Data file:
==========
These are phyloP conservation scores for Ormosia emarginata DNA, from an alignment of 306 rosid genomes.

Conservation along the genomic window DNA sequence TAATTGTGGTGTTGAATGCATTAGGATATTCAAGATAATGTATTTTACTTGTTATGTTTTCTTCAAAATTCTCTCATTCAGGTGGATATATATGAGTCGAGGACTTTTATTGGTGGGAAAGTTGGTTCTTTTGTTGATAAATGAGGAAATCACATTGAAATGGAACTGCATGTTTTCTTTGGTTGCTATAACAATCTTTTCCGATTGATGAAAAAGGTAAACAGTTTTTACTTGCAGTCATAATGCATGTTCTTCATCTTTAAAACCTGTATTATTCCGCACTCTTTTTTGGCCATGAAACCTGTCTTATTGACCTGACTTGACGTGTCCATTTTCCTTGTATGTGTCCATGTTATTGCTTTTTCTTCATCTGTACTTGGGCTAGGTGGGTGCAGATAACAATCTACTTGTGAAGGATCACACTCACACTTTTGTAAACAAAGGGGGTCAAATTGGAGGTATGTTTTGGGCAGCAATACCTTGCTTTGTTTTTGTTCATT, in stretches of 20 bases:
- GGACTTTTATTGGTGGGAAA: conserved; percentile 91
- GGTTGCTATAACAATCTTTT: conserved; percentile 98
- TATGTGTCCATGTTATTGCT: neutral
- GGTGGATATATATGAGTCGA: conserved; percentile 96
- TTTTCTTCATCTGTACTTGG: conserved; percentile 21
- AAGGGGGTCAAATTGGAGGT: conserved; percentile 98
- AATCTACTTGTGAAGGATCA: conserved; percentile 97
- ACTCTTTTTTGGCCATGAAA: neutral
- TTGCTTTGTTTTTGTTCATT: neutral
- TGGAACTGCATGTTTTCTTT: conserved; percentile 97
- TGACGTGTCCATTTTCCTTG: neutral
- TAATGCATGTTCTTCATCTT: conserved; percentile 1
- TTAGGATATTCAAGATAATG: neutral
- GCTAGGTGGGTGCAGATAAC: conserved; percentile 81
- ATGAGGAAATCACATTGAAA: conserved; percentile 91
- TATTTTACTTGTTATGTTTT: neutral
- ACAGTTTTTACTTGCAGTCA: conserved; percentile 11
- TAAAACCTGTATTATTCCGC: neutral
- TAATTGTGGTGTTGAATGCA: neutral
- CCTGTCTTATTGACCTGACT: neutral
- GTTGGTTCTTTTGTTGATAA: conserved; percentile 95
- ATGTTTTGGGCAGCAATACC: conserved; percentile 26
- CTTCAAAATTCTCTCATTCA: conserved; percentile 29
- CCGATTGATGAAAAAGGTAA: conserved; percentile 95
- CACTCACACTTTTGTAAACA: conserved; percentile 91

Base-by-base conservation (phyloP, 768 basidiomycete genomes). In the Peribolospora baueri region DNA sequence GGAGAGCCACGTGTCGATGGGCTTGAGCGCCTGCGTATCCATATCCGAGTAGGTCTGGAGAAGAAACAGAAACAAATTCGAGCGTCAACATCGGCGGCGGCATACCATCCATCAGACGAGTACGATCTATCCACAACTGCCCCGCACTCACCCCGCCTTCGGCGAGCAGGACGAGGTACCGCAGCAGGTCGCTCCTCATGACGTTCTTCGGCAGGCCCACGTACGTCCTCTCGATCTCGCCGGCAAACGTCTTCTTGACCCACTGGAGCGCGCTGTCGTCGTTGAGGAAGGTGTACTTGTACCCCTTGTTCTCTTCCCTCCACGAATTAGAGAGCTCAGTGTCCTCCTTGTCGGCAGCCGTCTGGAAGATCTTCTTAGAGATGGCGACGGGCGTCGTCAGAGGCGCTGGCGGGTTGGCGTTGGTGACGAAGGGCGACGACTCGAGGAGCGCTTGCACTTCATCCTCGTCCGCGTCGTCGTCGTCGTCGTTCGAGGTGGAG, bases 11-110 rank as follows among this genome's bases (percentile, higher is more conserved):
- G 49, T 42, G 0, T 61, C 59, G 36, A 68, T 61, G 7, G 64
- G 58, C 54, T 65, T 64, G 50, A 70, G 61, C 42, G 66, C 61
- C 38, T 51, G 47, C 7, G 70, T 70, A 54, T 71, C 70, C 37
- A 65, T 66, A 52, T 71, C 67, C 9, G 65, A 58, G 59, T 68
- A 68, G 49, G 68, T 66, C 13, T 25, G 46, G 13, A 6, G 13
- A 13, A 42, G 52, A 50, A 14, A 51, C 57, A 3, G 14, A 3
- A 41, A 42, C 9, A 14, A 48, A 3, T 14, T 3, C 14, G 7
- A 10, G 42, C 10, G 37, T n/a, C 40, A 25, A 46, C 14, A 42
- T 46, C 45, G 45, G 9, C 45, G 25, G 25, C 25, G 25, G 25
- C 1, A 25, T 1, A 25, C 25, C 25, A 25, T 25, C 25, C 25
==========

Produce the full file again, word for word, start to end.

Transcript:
These are phyloP conservation scores for Ormosia emarginata DNA, from an alignment of 306 rosid genomes.

Conservation along the genomic window DNA sequence TAATTGTGGTGTTGAATGCATTAGGATATTCAAGATAATGTATTTTACTTGTTATGTTTTCTTCAAAATTCTCTCATTCAGGTGGATATATATGAGTCGAGGACTTTTATTGGTGGGAAAGTTGGTTCTTTTGTTGATAAATGAGGAAATCACATTGAAATGGAACTGCATGTTTTCTTTGGTTGCTATAACAATCTTTTCCGATTGATGAAAAAGGTAAACAGTTTTTACTTGCAGTCATAATGCATGTTCTTCATCTTTAAAACCTGTATTATTCCGCACTCTTTTTTGGCCATGAAACCTGTCTTATTGACCTGACTTGACGTGTCCATTTTCCTTGTATGTGTCCATGTTATTGCTTTTTCTTCATCTGTACTTGGGCTAGGTGGGTGCAGATAACAATCTACTTGTGAAGGATCACACTCACACTTTTGTAAACAAAGGGGGTCAAATTGGAGGTATGTTTTGGGCAGCAATACCTTGCTTTGTTTTTGTTCATT, in stretches of 20 bases:
- GGACTTTTATTGGTGGGAAA: conserved; percentile 91
- GGTTGCTATAACAATCTTTT: conserved; percentile 98
- TATGTGTCCATGTTATTGCT: neutral
- GGTGGATATATATGAGTCGA: conserved; percentile 96
- TTTTCTTCATCTGTACTTGG: conserved; percentile 21
- AAGGGGGTCAAATTGGAGGT: conserved; percentile 98
- AATCTACTTGTGAAGGATCA: conserved; percentile 97
- ACTCTTTTTTGGCCATGAAA: neutral
- TTGCTTTGTTTTTGTTCATT: neutral
- TGGAACTGCATGTTTTCTTT: conserved; percentile 97
- TGACGTGTCCATTTTCCTTG: neutral
- TAATGCATGTTCTTCATCTT: conserved; percentile 1
- TTAGGATATTCAAGATAATG: neutral
- GCTAGGTGGGTGCAGATAAC: conserved; percentile 81
- ATGAGGAAATCACATTGAAA: conserved; percentile 91
- TATTTTACTTGTTATGTTTT: neutral
- ACAGTTTTTACTTGCAGTCA: conserved; percentile 11
- TAAAACCTGTATTATTCCGC: neutral
- TAATTGTGGTGTTGAATGCA: neutral
- CCTGTCTTATTGACCTGACT: neutral
- GTTGGTTCTTTTGTTGATAA: conserved; percentile 95
- ATGTTTTGGGCAGCAATACC: conserved; percentile 26
- CTTCAAAATTCTCTCATTCA: conserved; percentile 29
- CCGATTGATGAAAAAGGTAA: conserved; percentile 95
- CACTCACACTTTTGTAAACA: conserved; percentile 91

Base-by-base conservation (phyloP, 768 basidiomycete genomes). In the Peribolospora baueri region DNA sequence GGAGAGCCACGTGTCGATGGGCTTGAGCGCCTGCGTATCCATATCCGAGTAGGTCTGGAGAAGAAACAGAAACAAATTCGAGCGTCAACATCGGCGGCGGCATACCATCCATCAGACGAGTACGATCTATCCACAACTGCCCCGCACTCACCCCGCCTTCGGCGAGCAGGACGAGGTACCGCAGCAGGTCGCTCCTCATGACGTTCTTCGGCAGGCCCACGTACGTCCTCTCGATCTCGCCGGCAAACGTCTTCTTGACCCACTGGAGCGCGCTGTCGTCGTTGAGGAAGGTGTACTTGTACCCCTTGTTCTCTTCCCTCCACGAATTAGAGAGCTCAGTGTCCTCCTTGTCGGCAGCCGTCTGGAAGATCTTCTTAGAGATGGCGACGGGCGTCGTCAGAGGCGCTGGCGGGTTGGCGTTGGTGACGAAGGGCGACGACTCGAGGAGCGCTTGCACTTCATCCTCGTCCGCGTCGTCGTCGTCGTCGTTCGAGGTGGAG, bases 11-110 rank as follows among this genome's bases (percentile, higher is more conserved):
- G 49, T 42, G 0, T 61, C 59, G 36, A 68, T 61, G 7, G 64
- G 58, C 54, T 65, T 64, G 50, A 70, G 61, C 42, G 66, C 61
- C 38, T 51, G 47, C 7, G 70, T 70, A 54, T 71, C 70, C 37
- A 65, T 66, A 52, T 71, C 67, C 9, G 65, A 58, G 59, T 68
- A 68, G 49, G 68, T 66, C 13, T 25, G 46, G 13, A 6, G 13
- A 13, A 42, G 52, A 50, A 14, A 51, C 57, A 3, G 14, A 3
- A 41, A 42, C 9, A 14, A 48, A 3, T 14, T 3, C 14, G 7
- A 10, G 42, C 10, G 37, T n/a, C 40, A 25, A 46, C 14, A 42
- T 46, C 45, G 45, G 9, C 45, G 25, G 25, C 25, G 25, G 25
- C 1, A 25, T 1, A 25, C 25, C 25, A 25, T 25, C 25, C 25